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Milton Hershey’s Deep Connection to Lancaster, PA

On Sept. 13, 2016, the Lancaster Barnstormers commemorated Milton Hershey’s 159th birthday by giving out bobbleheads as part of Milton Hershey School night.  The first 1,000 fans who entered the stadium received a commemorative bobblehead of Milton Hershey as he looked in the late 1880s as one of Lancaster’s most successful businessmen – handlebar mustache and all!

Learn more about Milton Hershey’s historical ties to Lancaster County.

Gaining a Love for Candy-Making in Lancaster

Childhood home of Milton Hershey in Bart Township. (Photo courtesy of Paul A.W. Wallace, 1954)

Childhood home of Milton Hershey in Bart Township. (Photo courtesy of Paul A.W. Wallace, 1954)

Many people know that Milton Hershey was born in what is now the town of Hershey on September 13, 1857. But where did he spend many of his formative years? A farm in Bart Township, Lancaster County.

Milton Hershey as an apprentice at Royer’s in 1873.

Milton Hershey as an apprentice at Royer’s in 1873.

In 1866, when young Milton was eight years old, his father Henry moved his family to a farm just outside the village of Nine Points in Bart Township. His family lived there for the next six years. In 1872, Milton began a four-year apprenticeship with Lancaster confectioner Joseph R. Royer where he first learned the art of candy making.

At the conclusion of his apprenticeship in 1876, 18-year-old Milton Hershey left Lancaster for Philadelphia where he hoped to take advantage of the crowds attending the Centennial Exposition to jumpstart his candy-making business. After experiencing failure in Philadelphia and several other cities, he returned to Lancaster in 1886 and founded the hugely successful Lancaster Caramel Company.   

Buoyed by his success, Hershey began manufacturing chocolate, founding the Hershey  Chocolate Company in Lancaster in 1894. In 1900, Hershey sold his caramel company for $1 million to focus solely on the manufacture of chocolate and cocoa—proving that, through hard work and dedication, it’s possible to overcome failure and achieve success.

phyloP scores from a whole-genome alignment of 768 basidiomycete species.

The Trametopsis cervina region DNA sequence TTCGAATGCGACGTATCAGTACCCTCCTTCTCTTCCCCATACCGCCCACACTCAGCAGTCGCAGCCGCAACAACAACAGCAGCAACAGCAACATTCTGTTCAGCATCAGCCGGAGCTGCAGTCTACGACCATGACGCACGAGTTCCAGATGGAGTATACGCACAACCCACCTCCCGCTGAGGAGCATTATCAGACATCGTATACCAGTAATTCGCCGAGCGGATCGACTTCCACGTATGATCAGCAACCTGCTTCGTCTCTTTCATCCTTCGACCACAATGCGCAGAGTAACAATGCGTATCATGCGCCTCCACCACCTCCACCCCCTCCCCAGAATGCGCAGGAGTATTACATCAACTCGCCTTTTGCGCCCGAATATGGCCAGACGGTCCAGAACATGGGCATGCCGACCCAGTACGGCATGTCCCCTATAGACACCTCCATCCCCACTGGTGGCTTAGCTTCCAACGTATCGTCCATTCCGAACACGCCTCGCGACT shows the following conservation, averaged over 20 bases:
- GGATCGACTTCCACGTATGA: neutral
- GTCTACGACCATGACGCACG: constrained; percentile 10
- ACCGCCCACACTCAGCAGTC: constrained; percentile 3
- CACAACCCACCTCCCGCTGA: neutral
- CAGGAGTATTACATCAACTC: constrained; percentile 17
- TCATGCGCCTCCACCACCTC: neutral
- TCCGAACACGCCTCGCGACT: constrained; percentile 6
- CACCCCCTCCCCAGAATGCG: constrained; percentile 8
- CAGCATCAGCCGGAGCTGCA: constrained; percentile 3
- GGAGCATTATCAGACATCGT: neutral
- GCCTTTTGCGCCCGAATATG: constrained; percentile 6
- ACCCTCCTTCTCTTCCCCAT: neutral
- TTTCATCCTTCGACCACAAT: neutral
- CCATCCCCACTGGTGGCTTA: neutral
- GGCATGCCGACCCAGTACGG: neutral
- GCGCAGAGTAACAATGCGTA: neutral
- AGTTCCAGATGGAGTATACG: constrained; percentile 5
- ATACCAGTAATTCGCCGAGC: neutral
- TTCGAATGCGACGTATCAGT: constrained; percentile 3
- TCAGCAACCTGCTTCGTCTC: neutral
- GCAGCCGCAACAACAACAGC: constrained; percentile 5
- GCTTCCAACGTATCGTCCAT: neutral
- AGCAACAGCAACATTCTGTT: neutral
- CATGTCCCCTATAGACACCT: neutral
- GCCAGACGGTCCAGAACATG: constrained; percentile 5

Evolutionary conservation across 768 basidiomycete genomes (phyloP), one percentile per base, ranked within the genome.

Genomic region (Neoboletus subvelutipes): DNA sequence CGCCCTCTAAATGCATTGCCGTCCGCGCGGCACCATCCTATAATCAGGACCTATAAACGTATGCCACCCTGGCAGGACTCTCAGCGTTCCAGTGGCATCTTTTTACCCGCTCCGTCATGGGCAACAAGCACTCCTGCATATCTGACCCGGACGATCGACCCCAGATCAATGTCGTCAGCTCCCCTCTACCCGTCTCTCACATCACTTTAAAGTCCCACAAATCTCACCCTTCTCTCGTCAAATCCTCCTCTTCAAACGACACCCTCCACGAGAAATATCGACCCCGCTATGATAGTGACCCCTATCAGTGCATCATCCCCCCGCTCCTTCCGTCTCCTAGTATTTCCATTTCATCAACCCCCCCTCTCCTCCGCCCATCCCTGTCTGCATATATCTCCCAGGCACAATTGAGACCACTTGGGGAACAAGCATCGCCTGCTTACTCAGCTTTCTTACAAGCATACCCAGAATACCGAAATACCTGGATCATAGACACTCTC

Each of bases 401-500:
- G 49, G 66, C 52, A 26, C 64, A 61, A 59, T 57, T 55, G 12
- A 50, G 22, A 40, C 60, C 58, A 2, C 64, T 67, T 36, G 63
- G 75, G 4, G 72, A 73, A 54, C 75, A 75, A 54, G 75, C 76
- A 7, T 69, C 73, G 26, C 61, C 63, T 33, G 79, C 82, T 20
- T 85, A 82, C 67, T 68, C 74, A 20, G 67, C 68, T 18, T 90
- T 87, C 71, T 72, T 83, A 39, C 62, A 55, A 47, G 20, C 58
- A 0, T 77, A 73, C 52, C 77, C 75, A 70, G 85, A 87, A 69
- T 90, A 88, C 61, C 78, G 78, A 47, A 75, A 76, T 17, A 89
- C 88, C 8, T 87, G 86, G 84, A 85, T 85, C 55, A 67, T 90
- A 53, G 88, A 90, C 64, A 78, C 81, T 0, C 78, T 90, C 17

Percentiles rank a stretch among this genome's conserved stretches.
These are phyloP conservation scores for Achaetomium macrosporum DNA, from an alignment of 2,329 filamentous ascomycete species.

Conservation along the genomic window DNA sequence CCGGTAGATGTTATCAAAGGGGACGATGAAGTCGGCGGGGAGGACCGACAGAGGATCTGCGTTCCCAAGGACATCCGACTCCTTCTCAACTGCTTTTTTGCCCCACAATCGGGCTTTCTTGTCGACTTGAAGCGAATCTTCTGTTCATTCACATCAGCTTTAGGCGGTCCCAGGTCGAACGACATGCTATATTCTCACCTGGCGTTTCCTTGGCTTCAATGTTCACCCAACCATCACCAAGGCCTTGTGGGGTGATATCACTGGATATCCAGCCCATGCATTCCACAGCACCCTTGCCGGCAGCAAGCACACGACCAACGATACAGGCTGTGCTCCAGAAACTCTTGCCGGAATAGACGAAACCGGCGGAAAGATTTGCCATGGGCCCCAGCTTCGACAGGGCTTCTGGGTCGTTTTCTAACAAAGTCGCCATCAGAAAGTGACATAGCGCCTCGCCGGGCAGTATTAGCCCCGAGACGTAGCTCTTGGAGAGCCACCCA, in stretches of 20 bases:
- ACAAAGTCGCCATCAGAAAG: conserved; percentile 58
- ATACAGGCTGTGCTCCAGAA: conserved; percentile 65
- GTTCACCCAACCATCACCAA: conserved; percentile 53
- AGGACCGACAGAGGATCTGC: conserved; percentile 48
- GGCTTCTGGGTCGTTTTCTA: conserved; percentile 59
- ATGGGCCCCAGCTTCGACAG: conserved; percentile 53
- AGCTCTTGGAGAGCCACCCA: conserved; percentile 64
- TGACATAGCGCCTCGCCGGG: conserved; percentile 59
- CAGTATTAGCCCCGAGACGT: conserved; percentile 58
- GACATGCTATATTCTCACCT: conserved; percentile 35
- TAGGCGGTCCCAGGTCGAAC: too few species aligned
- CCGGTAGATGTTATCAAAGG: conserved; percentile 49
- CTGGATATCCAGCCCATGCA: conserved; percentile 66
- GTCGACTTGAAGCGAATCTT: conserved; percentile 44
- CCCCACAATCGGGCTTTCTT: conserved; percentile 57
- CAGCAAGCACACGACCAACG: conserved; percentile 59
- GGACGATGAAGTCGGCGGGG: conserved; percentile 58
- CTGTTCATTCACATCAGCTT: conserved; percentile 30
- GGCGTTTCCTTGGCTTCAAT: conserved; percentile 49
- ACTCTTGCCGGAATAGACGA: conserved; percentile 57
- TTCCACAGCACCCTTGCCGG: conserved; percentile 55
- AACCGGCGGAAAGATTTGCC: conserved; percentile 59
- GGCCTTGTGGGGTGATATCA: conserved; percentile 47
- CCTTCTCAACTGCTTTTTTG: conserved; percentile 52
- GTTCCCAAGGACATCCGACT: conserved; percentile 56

Making the Move to Hershey

In 1903, Mr. Hershey broke ground on what would become the largest chocolate factory in the world in the town of Hershey. In 1905, the same year the factory began to produce chocolate, Milton moved to the town of Hershey as a 48-year-old after spending a total of 29 years in Lancaster.

His years in Lancaster and the experience he gained there taught him important lessons about running his chocolate business in Hershey. As a boy living on a farm in rural Bart Township, young Milton learned the value of thrift and hard work. During his apprenticeship at Royer’s, he saw the importance of learning by doing and that candy-making was as much an art as a science. As a successful businessman in Lancaster, Hershey also met many of the men who would later play influential roles in creating the chocolate company, town, and school that would bear the Hershey name.

Lancaster Caramel Co./Hershey Chocolate Co. factory and offices in 1896.

Lancaster Caramel Co./Hershey Chocolate Co. factory and offices in 1896.

Commemorating Milton Hershey’s Lancaster Roots with Bobbleheads

In 2005, professional baseball came to Lancaster in the form of the Lancaster Barnstormers of the independent Atlantic League. A few years ago, the Barnstormers instituted a bobblehead giveaway featuring historical figures with a connection to Lancaster County. Past honorees include President James Buchanan, abolitionist Thaddeus Stevens, and steamboat inventor Robert Fulton.

The idea of commemorating Milton Hershey’s connection to Lancaster County through bobbleheads seemed like a great way to celebrate his birthday. After all, Hershey never completely left Lancaster—Lancaster-based Y&S Candies, Inc., makers of licorice and licorice-style products, has been a Hershey company since 1977. And at Milton Hershey School, children born in Lancaster County, as well as Lebanon and Dauphin, are still given preference for admission in accordance with the school’s Deed of Trust.


Milton Hershey School does not discriminate in admissions or other programs and services on the basis of race, color, national or ethnic origin, ancestry, sex, religious creed or disability. Read important MHS policies on equal opportunity and diversity, equal employment opportunity, and more.